Diane Keaton makes excellent use of this chord in the movie Sleeper:

Rebels are we! (strum open strings)
Born to be free! (strum)
Just like the fish (strum) in the seeeeeea! (strum)

posted by zadermatermorts at 2:13 PM on August 13, 2007

But disagree that it can't be construed as a kind of A chord just because there's no C. Lots of chords don't voice the third.

Well, you could call it A11(no 3rd) if you had a good reason to, like if you treated it as an A dominant chord in context or something. But without context, it's certainly more appropriate to call it an Em or G chord, as it contains both of those triads completely, and the 3rd is essential to chord quality while the 5th is not.
posted by ludwig_van at 2:40 PM on August 13, 2007

The chord does not contain the eleventh interval that everyone's saying it does. Calling that fourth an eleventh is a solecism.
posted by ikkyu2 at 3:08 PM on August 13, 2007

I disagree, ikkyu2. Drop voicings are very common on the guitar, or when writing for a horn section, for example. Whether it's a 4th or an 11th doesn't make a difference in the chord quality, so they're generally treated as interchangeable when doing harmonic analysis. You could call it Em7add4 and you wouldn't be wrong, but I think Em11 is just as correct, and it's shorter and more colloquial.
posted by ludwig_van at 4:41 PM on August 13, 2007

Well, ludwig_van, I understand you. I think that what you're mentioning is a kind of shorthand for people who understand what they're doing.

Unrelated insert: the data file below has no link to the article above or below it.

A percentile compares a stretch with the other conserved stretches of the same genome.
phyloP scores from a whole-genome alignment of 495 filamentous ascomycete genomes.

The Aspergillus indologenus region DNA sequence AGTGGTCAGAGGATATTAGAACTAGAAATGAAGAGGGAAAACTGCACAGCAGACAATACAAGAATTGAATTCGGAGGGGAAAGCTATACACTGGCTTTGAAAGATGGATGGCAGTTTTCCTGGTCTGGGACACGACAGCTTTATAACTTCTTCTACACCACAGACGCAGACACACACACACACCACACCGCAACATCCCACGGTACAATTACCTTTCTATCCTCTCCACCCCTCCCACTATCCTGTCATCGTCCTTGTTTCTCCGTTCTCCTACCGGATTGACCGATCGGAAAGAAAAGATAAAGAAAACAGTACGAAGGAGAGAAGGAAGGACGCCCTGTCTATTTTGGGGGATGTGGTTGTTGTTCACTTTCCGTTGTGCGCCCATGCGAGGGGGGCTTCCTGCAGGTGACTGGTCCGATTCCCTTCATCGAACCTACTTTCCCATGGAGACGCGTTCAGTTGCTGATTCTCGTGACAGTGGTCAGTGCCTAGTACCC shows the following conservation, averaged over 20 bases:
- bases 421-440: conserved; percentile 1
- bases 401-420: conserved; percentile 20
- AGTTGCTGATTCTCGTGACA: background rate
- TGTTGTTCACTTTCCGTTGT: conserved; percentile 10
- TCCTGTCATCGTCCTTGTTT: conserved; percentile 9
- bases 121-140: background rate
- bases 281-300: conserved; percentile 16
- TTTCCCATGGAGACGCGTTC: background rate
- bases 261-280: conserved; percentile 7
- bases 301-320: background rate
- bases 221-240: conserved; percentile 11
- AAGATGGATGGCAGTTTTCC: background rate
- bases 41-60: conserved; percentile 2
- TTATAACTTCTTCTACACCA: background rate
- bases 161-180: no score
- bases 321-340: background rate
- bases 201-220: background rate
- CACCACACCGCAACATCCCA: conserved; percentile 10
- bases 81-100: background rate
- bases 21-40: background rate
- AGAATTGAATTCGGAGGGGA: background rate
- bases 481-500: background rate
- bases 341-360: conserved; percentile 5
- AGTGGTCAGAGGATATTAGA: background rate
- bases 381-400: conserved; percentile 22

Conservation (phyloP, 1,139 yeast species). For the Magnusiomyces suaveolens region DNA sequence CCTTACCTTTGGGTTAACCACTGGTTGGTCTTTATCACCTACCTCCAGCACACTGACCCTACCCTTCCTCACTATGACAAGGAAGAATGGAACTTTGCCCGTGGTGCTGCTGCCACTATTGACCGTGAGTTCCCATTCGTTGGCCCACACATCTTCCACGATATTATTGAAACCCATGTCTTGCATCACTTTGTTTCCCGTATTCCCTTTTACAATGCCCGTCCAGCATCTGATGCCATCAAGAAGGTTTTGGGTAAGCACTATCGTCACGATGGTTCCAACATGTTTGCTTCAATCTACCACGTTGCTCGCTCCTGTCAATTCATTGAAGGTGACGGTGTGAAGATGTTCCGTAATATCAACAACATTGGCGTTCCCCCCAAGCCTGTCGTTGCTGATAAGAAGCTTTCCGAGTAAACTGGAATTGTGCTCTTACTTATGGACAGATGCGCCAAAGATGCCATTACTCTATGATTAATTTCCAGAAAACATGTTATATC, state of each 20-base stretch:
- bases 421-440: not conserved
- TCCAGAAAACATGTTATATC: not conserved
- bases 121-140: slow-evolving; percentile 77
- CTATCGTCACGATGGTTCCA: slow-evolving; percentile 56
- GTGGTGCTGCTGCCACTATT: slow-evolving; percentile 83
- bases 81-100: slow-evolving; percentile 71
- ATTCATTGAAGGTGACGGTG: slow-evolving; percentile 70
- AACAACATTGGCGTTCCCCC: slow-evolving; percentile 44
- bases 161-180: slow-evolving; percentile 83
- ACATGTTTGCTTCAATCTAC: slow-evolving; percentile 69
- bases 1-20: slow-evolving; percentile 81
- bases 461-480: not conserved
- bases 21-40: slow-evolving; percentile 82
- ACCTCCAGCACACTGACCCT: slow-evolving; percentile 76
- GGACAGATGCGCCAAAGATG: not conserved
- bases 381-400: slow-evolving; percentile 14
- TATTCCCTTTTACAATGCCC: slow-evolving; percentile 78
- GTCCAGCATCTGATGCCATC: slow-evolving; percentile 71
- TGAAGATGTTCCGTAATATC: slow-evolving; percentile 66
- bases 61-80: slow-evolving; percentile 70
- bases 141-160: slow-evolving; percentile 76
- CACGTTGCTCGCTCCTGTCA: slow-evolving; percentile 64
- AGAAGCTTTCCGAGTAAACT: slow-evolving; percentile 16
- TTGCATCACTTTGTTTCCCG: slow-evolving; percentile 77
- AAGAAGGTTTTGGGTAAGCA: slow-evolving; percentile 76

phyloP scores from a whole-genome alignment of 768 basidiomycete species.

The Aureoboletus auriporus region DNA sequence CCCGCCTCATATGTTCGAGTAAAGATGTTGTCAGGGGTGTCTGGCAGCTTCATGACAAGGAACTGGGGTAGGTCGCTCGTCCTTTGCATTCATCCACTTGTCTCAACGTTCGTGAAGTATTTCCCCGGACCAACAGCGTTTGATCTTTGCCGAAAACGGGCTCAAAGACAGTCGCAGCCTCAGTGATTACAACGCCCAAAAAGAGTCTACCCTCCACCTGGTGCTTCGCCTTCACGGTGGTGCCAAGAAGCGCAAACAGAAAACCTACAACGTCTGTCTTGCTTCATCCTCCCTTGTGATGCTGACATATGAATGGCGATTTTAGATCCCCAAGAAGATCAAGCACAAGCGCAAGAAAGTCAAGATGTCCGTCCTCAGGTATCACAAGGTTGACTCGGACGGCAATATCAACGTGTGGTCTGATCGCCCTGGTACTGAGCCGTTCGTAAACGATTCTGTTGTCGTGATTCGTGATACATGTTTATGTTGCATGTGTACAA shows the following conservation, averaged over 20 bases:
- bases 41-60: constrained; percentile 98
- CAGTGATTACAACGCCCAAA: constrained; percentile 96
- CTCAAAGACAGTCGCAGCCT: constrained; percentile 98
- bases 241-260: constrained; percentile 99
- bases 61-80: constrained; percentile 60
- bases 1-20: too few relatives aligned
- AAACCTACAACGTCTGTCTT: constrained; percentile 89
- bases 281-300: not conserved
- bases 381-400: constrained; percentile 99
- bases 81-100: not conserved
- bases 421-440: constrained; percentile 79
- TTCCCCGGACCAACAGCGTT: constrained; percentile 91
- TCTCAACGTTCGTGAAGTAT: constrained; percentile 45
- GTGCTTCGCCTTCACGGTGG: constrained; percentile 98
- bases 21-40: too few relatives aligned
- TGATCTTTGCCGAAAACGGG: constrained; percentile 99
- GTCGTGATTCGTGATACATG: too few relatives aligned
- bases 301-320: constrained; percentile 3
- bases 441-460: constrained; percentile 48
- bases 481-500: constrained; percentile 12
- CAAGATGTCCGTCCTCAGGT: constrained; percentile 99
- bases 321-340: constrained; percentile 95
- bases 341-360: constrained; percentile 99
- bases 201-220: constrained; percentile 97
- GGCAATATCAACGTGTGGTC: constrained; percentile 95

posted by ikkyu2 at 5:03 PM on August 13, 2007

Yeah, I mean although there's a handful of correct or valid answers, based on my experience I think one is most likely to run into Em11 in this case in a professional music situation.
posted by ludwig_van at 5:18 PM on August 13, 2007

late to the party, but yeah... Em11

E - Root
A - 11
D - b7
G - b3
B - 5
E - R
posted by eightball at 7:12 PM on August 13, 2007

I've always understood it as this:

(sus) 4 = 1, 5, 4

add 11 = 1, 3, 5, 4

11 = 1, 3, 5, 4, b7

#11 = 1, 3, 5, #4, b7

maj11 = 1, 3, 5, 4, 7

minor11 = 1, b3, 4, 5, b7,
posted by eightball at 7:24 PM on August 13, 2007

I've also always thought of the 4 and 11 as interchangeable. Same as the 2 and 9, and the 6 and 13. The way you name the chord changes depending on if you have the 3rd, and/or the 7th.
posted by eightball at 7:33 PM on August 13, 2007

But they're not interchangeable, eightball. A minor second interval is foul-sounding. A minor 9th is dissonant, but does not immediately assault the ear.

Octaves MEAN something, people! Let's hear it for the octave!
posted by ikkyu2 at 1:51 AM on August 14, 2007

They're not interchangeable in the sense that the difference is audible, but they are interchangeable in the sense that they don't alter the harmonic function of the chord. The difference in sound between the minor 2nd and minor 9th interval is a matter of chord voicing, not harmonic analysis.
posted by ludwig_van at 11:01 AM on August 14, 2007